Posted on: December 7, 2022 Posted by: Petsynse Comments: 0

I recall a time my Lab made a puddle in one of the rooms at our house and I scolded him and wagged my finger. He responded by hanging his head. I doubt he was feeling guilty but he sure looked like it! My tone of voice and finger surely made him nervous. But unfortunately, he’d probably already forgotten about the puddle.

Unless I had found him ‘in the act’ it really is unlikely that he/she feels guilty.

***Dogs associate only very immediate consequences with their acts –even something that happened just a minute or two before won’t be connected to their brain with any correction received. This is why trainers recommend you correct undesirable actions only as they take place (and always with distraction and positive reinforcement, not punishment).

That terrible old custom of rubbing a dog’s nose in their mess was not only unkind but pointless!! The pup didn’t understand, other than the owner was angry and that she was afraid.  It can even, sometimes, reinforce the behavior. It’s important to make sure that your Lab associates you with positive things.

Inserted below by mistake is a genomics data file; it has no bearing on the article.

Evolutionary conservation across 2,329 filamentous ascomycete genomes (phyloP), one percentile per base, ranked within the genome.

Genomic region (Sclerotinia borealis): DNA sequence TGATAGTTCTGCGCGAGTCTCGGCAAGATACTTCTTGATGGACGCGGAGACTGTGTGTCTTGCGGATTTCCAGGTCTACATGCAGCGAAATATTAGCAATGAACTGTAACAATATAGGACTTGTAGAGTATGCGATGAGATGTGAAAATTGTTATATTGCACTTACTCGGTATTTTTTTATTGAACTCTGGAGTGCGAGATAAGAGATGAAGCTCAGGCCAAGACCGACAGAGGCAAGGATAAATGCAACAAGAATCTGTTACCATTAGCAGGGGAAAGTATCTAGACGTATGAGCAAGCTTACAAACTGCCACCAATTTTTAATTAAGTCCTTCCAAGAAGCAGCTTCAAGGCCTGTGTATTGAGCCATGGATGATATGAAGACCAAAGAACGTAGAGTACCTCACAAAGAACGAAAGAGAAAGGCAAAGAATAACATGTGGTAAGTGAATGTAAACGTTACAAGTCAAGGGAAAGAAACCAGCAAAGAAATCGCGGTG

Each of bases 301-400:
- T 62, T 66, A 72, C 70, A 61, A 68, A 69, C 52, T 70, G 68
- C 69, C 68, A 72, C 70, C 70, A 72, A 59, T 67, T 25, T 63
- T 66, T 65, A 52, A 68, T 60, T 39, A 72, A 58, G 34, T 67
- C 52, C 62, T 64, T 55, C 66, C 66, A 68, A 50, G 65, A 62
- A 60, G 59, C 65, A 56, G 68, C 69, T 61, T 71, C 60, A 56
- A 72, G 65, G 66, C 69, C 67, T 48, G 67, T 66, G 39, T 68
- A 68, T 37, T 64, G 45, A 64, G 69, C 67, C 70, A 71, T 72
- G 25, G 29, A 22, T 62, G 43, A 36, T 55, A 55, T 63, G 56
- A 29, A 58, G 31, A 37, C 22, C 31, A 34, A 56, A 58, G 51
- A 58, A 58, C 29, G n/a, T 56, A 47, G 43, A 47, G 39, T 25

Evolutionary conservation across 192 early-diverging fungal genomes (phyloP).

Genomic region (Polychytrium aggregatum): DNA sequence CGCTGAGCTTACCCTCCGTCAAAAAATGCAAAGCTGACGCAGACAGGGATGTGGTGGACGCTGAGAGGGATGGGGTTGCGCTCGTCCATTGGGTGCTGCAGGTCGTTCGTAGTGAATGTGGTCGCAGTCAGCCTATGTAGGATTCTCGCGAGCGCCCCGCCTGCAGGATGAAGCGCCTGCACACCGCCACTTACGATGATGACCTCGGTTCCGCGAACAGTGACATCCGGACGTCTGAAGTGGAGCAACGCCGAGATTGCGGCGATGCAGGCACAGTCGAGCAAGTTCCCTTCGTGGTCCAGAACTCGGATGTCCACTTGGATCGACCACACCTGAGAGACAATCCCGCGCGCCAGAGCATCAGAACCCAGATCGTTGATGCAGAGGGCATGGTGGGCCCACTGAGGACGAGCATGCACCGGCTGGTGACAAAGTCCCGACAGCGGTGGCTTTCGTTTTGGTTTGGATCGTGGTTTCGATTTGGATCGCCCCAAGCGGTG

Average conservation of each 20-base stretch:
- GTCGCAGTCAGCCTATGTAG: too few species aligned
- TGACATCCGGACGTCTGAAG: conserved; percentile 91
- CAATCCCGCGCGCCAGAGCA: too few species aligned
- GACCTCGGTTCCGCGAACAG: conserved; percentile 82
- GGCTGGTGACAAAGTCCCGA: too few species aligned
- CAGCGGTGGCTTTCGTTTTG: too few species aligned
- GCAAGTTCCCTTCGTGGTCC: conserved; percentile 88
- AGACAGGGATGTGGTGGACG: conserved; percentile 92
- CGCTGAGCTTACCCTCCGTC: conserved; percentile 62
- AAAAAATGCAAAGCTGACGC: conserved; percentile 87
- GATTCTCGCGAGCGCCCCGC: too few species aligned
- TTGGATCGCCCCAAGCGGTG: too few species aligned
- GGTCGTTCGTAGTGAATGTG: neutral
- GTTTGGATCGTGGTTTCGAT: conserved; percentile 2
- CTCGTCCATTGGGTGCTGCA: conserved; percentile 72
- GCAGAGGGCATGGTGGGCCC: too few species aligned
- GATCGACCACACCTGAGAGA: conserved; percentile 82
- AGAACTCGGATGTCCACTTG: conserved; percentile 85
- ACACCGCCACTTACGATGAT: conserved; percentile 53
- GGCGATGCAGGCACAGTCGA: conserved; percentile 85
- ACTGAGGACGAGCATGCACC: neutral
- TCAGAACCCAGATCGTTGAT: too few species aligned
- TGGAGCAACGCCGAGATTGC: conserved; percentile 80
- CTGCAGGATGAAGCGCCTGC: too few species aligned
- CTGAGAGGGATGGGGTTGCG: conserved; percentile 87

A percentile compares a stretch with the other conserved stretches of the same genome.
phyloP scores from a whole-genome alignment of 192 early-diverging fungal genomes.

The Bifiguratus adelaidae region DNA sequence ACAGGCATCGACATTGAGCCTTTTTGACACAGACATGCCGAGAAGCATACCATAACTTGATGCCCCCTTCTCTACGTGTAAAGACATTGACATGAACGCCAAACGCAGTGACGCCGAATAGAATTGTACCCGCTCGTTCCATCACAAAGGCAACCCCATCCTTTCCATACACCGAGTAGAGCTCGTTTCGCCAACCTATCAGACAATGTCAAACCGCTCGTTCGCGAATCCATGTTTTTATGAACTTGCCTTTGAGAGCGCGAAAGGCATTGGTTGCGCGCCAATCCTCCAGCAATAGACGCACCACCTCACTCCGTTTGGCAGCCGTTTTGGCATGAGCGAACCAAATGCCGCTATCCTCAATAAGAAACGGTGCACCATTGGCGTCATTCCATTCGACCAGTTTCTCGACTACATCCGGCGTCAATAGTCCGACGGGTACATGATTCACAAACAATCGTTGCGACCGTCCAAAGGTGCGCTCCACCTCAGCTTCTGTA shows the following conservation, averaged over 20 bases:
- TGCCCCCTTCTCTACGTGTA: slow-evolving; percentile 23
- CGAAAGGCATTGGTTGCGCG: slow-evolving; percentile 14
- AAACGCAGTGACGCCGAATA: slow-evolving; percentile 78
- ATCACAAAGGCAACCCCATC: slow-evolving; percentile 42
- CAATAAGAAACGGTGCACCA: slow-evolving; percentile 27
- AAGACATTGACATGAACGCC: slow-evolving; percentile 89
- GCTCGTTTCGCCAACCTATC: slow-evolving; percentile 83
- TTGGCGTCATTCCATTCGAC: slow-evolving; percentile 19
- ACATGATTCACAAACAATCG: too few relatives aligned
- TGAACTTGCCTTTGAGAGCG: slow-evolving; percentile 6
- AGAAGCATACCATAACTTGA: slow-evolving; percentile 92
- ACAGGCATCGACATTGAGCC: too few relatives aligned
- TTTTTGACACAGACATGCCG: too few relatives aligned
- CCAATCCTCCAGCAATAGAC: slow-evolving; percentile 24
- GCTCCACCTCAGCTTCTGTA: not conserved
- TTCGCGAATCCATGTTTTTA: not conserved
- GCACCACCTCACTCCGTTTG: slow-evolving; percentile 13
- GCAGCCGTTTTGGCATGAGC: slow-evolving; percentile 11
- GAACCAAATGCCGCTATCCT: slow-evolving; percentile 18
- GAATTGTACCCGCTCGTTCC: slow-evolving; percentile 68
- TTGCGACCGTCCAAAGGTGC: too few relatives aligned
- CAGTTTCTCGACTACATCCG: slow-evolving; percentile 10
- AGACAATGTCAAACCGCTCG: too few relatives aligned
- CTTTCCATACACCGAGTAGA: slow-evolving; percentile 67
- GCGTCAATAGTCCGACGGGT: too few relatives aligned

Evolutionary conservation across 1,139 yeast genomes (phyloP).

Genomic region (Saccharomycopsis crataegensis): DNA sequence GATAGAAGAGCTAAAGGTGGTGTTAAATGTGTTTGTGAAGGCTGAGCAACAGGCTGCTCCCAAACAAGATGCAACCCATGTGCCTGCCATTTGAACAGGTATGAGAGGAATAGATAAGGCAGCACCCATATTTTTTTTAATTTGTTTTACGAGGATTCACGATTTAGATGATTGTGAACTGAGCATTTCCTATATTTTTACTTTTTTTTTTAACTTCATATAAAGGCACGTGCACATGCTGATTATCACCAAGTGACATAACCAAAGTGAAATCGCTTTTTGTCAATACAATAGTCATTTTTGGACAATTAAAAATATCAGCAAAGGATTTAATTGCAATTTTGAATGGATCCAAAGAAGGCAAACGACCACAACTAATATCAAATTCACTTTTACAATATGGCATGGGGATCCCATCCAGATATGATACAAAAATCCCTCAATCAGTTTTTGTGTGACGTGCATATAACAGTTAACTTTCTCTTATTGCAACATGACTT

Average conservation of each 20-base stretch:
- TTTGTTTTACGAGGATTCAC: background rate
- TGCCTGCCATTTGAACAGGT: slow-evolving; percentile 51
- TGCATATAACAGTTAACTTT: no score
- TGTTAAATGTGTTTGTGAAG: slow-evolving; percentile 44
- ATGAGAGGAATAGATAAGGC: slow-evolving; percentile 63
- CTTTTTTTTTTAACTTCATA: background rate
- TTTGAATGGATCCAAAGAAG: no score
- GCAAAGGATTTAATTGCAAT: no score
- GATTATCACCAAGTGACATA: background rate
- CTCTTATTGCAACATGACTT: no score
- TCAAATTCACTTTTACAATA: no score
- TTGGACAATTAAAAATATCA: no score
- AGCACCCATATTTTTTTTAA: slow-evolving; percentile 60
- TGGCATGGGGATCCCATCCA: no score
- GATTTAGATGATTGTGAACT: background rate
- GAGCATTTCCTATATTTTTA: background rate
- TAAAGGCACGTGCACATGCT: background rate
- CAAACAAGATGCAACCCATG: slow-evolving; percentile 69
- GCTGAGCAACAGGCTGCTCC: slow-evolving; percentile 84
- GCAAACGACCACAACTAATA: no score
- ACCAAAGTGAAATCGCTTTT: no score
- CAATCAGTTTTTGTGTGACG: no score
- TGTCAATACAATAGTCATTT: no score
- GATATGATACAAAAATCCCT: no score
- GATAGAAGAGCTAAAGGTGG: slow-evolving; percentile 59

For dogs, like all species who live with humans, their safety is a priority. So they have evolved a sign language (the eminent Norwegian trainer Turid Rugaas first described these as “calming signals”) to let those around them know that they themselves do not pose a threat.

An extreme example might involve a dog lying on its back exposing its stomach (message: I pose no threat, I am making myself vulnerable to you). In a more everyday context (an annoyed voice or raised finger), your puppy decided to lower its head, averting a direct gaze at you, and to sit down, in an effort to calm you down, which in human eyes looks very much like guilt.

What do you think?